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Anand, Hou Show Class Is Permanent As Global Chess League Begins
Vishy Anand was back on Day 1 of the Global Chess League. Photo: Maria Emelianova/Chess.com

Anand, Hou Show Class Is Permanent As Global Chess League Begins

Colin_McGourty
| 40 | Chess Event Coverage

Former World Champions Vishy Anand and Hou Yifan both scored big wins as their team, the Ganges Grandmasters, cruised to victory on day one of the Tech Mahindra Global Chess League 2023 in Dubai.  

GM Alexander Grischuk was the day's other hero, winning with Black to give the UpGrad Mumba Masters an unlikely win. Day two, when GM Magnus Carlsen joins the fray, begins on June 23 at 7 a.m. ET / 13:00 CEST.

How to watch?
You can watch the Tech Mahindra Global Chess League 2023 on our events page here.


What Is The Global Chess League?

The Global Chess League is a team rapid tournament organized by the Indian company Tech Mahindra and FIDE that runs June 22-July 2 in Dubai, UAE.

The dream is to enjoy some fraction of the success of the $10 billion Indian Premier League that revolutionized cricket. As with cricket, hefty sponsorship has attracted some of the world’s very best players to play in new “franchise” teams, though a huge complicating factor is that chess remains a largely individual sport.

Cricket fan GM Peter Svidler, commentating from the venue, got to meet Steve Waugh, one of the greatest cricketers of all time.

The format is both familiar and unusual. Six teams of six players play each other twice over 10 rounds, before the top two compete in a final match. The time control is a rapid 15 minutes per player per game, with 10 seconds added per move, and the goal is to win a match and earn 3 match points (1 for a draw, none for a loss).

A twist is that individual games are scored 3 points for a win with White, but 4 for a win with Black, so matches that end in “score draws” will be won by the team that had the black pieces.

The most interesting detail is how the teams were drafted, with each team of six featuring one “icon” player. That includes the world number-one.

We were originally also going to get the reigning World Champion Ding Liren, but as in the recent Warsaw Rapid and Blitz, Ding has dropped out and been replaced by GM Levon Aronian. The other icons are five-time World Champion Anand as well as GMs Maxime Vachier-Lagrave, Ian Nepomniachtchi and Jan-Krzysztof Duda.

Each team also features two female players, and while GM Ju Wenjun is busy preparing to defend her women’s world championship title, women’s number-one Hou has been tempted back into action.

Pre-event publicity has stressed the mix of men and women, with FIDE President Arkady Dvorkovich quoted as saying: "GCL is the only league in pro sports with a joint team format, featuring both men and women players in the same team, competing for the ultimate prize."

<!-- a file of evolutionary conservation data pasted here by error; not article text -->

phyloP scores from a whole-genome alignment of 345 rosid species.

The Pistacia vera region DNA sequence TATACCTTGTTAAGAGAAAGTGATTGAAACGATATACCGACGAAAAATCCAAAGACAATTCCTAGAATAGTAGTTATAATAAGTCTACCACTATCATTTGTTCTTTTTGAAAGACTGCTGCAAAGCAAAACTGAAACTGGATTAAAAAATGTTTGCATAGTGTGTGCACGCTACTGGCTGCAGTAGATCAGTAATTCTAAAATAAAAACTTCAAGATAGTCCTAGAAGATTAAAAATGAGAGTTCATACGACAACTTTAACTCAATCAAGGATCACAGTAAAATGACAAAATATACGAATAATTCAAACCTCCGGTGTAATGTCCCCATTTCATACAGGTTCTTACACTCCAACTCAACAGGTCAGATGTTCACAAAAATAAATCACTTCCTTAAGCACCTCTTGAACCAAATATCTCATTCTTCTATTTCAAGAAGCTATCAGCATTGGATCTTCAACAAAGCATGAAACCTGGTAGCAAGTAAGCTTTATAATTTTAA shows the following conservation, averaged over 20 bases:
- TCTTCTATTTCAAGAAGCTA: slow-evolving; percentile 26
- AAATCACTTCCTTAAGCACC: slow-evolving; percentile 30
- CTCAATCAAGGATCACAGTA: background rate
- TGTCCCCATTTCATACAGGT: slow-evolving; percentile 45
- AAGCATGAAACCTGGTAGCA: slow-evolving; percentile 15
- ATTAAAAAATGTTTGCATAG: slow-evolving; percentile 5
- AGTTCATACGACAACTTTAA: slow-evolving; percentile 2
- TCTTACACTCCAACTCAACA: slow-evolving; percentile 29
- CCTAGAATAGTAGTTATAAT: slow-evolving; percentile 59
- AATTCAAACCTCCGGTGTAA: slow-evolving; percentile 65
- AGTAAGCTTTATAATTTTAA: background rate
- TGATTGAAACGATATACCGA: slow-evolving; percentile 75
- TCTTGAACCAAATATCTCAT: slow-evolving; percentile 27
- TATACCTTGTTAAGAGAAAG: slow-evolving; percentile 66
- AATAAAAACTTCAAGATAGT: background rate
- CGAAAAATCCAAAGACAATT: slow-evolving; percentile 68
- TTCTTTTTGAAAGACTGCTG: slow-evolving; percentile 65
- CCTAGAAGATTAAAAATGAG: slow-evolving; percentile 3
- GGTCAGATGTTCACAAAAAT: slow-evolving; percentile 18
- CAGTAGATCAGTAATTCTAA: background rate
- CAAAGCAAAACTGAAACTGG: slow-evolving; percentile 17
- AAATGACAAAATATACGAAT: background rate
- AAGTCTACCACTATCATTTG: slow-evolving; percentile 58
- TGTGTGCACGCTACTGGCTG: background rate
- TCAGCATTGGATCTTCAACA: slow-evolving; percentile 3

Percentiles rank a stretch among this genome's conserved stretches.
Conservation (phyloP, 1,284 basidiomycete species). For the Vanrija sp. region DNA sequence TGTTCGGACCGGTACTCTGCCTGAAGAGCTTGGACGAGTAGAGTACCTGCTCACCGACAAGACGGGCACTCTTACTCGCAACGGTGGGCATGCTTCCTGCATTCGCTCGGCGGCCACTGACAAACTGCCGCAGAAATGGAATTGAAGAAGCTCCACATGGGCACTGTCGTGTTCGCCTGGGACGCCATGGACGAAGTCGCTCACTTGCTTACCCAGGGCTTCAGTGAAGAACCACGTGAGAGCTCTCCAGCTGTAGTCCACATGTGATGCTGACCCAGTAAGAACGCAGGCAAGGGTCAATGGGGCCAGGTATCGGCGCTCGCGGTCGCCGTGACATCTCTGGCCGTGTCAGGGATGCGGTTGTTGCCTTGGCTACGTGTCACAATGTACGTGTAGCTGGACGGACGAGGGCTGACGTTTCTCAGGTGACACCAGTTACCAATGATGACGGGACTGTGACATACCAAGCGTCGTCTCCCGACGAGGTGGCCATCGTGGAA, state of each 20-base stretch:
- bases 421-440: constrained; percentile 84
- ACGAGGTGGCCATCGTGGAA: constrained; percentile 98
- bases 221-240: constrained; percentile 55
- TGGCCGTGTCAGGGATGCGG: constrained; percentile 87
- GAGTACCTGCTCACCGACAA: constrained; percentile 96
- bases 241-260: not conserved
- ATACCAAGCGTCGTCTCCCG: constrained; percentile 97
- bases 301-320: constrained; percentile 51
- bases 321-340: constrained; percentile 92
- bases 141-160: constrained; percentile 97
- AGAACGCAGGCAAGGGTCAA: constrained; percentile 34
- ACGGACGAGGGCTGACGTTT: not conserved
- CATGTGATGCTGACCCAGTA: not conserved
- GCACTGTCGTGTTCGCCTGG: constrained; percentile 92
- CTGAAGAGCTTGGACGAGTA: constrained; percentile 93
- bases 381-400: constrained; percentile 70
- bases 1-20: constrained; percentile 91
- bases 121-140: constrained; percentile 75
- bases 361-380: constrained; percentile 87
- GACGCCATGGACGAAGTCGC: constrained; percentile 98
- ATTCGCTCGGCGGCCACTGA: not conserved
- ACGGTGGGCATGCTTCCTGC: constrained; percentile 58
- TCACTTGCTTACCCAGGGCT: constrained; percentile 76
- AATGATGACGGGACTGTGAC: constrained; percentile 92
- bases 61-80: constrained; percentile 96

GMs Nana Dzagnidze and Harika Dronavalli at the start of Round 1. Photo: Maria Emelianova/Chess.com.

In chess terms, the Pro Chess League is a glaring refutation of that statement, as are, for instance, the French, Polish, and United Kingdom chess leagues, which all require female stars on each team. You could try to argue about what constitutes a pro sport, but then we have, for instance, mixed doubles in tennis.

The other curiosity is that players only compete against the same category of player; for example, Carlsen will only play his fellow icons, while the female players will only compete against each other. No IM-elect Alice Lee beating a 2700-rated-grandmaster-style upsets, as we had seen in the PCL, are possible.

That doesn’t mean there won’t be any young stars, since the sixth board in each match will feature two prodigies, or players who were under 21 years of age earlier this year: GMs Javokhir Sindarov, Jonas Bjerre, Andrey Esipenko, Nihal Sarin, Raunak Sadhwani, and Praggnanandhaa.

Again, the prodigies will only play each other, and in some cases, it was arbitrary who was chosen. On Carlsen’s SG Alpine Warriors, we have 17-year-old Praggnanandhaa as the prodigy, but his fellow 17-year-old Gukesh and 19-year-old Arjun Erigaisi are in the remaining category of “superstars”—i.e. top players who don’t quite fit into the other slots!

Just one match will be played at a time, and the first day saw two clashes.


Triveni Continental Kings 7-8 UpGrad Mumba Masters

Triveni Continental Kings Pts Pts UpGrad Mumba Masters
7 8
Aronian 1 1 Vachier-Lagrave
Yu 0 4 Grischuk
Wei 3 0 Vidit
Lagno 1 1 Humpy
Dzagnidze 1 1 Harika
Bjerre 1 1 Sindarov

This match, and the event as a whole, got off to a slow start, with "icons" Aronian and Vachier-Lagrave playing out a careful draw in a top-board game that finished, in stalemate, on move 66.

Vachier-Lagrave and Aronian get ready to rumble. Photo: Maria Emelianova/Chess.com